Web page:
I recently had the opportunity to watch all ten episodes of the brilliant Ken Burns’ documentary, “The Vietnam War.” In episode nine, I was introduced to the phrase (which was the title of the episode) – “A Disrespectful Loyalty.” Seeing the Vietnam War era footage of mass protests reminded me of the broad spectrum of local and national protests that have been building momentum since the presidential election about a year ago. And then this recent headline (October 28, 2017): Americans are facing the largest social and political crisis since the Vietnam War, according to new poll results
Long View thinking is invaluable at Singer Burke as tax and financial planners, portfolio managers, and investors in private companies. We are constantly considering worst, best and middle-case scenarios for the economy, assets classes, business plans, and our clients’ income. We then try to prepare for all of the above.
I would suggest Scott Pruitt, the US Environmental Protection Agency Administrator, needs to change course. Despite his agency’s tens of thousands employees and multi-billion dollar budget, it is clear to me that he is not utilizing sufficient resources to consider the Long View, and I fear we will pay dearly for his short-sighted approach.
We are pleased to share that Singer Burke has been recognized as one of the elite firms in our industry by Variety, a top entertainment trade magazine.
It gives me great pride to share the following article recognizing my tax partner Elaina Kogan as a rising star in the accounting profession per the San Fernando Valley Business Journal.
Your credit score is used to rate your risk as a borrower, and landlords, lenders and potential employers may look to your credit score as an indicator of financial responsibility. This can affect your ability to rent an apartment, the interest rate on your mortgage and even your career opportunities. As an example, the interest rate on a mortgage could be a full percentage point higher for someone in the lowest credit tier (550 and below) than for someone in the highest credit tier (750 and above). For a $400K mortgage this would result in more than $100K of additional interest over the life of a 30 year loan!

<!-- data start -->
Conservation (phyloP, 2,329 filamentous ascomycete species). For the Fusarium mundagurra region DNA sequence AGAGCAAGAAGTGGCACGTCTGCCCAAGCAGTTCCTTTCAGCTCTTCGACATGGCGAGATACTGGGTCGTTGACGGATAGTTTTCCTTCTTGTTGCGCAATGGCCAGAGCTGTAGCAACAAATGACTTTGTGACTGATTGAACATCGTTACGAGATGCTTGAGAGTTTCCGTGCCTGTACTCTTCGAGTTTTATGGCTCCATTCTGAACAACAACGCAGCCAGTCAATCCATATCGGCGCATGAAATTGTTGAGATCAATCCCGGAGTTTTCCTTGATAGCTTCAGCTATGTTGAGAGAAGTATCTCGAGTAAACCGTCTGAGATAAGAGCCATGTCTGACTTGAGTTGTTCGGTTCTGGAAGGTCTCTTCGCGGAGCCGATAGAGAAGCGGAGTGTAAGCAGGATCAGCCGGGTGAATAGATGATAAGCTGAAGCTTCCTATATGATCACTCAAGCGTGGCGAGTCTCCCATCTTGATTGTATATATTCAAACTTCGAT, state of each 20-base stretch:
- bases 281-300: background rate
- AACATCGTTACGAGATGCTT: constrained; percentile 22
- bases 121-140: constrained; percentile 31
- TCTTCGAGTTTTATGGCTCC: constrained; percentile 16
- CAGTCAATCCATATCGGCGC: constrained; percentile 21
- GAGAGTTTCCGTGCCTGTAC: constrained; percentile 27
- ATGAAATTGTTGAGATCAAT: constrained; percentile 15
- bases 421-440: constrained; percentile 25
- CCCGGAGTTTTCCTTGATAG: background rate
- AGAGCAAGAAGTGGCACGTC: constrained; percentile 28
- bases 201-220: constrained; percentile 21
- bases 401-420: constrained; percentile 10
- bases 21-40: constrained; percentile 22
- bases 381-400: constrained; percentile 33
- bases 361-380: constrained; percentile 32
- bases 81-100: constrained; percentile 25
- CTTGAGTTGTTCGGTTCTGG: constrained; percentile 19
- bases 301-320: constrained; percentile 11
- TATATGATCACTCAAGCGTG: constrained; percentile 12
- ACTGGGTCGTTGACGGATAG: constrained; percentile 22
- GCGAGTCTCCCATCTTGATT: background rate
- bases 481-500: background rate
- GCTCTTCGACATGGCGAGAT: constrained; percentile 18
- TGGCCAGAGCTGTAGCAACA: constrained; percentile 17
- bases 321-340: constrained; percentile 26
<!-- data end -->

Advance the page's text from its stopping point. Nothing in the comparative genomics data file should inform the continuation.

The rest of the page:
Comparing today’s global environment vs. one year ago feels to me a bit like Lewis Carroll’s insightful metaphor. Despite all of the apparent unsettledness in the world these days, perhaps there are lessons from Lewis Carroll’s classic work of literature that we can apply to today’s challenges.
Given the massive polarization between Republicans and Democrats, I have been thinking a lot about how our personal views on the environment, social issues, economics and therefore politics can affect our world-views and possibly derail a rational and disciplined long-term investment strategy.
As I write this, the US stock markets are kicking off 2017 by reaching for record, all-time highs. So why doesn’t it feel like everyone is exuberant?
Authors and poets often use metaphors to convey their true meaning. Nobel Prize winning (for Literature) Chilean poet Pablo Neruda was especially adept at the use of metaphor to convey images – take this example from Neruda’s love poem If You Forget Me:
Why is the idea of change so powerful? Conventional wisdom would suggest that it offers a more pleasant alternative to a relatively unpleasant reality. But I would argue that it need not be so unequivocal. Change offers the illusion of control over situations which may be complex, opaque and alienating.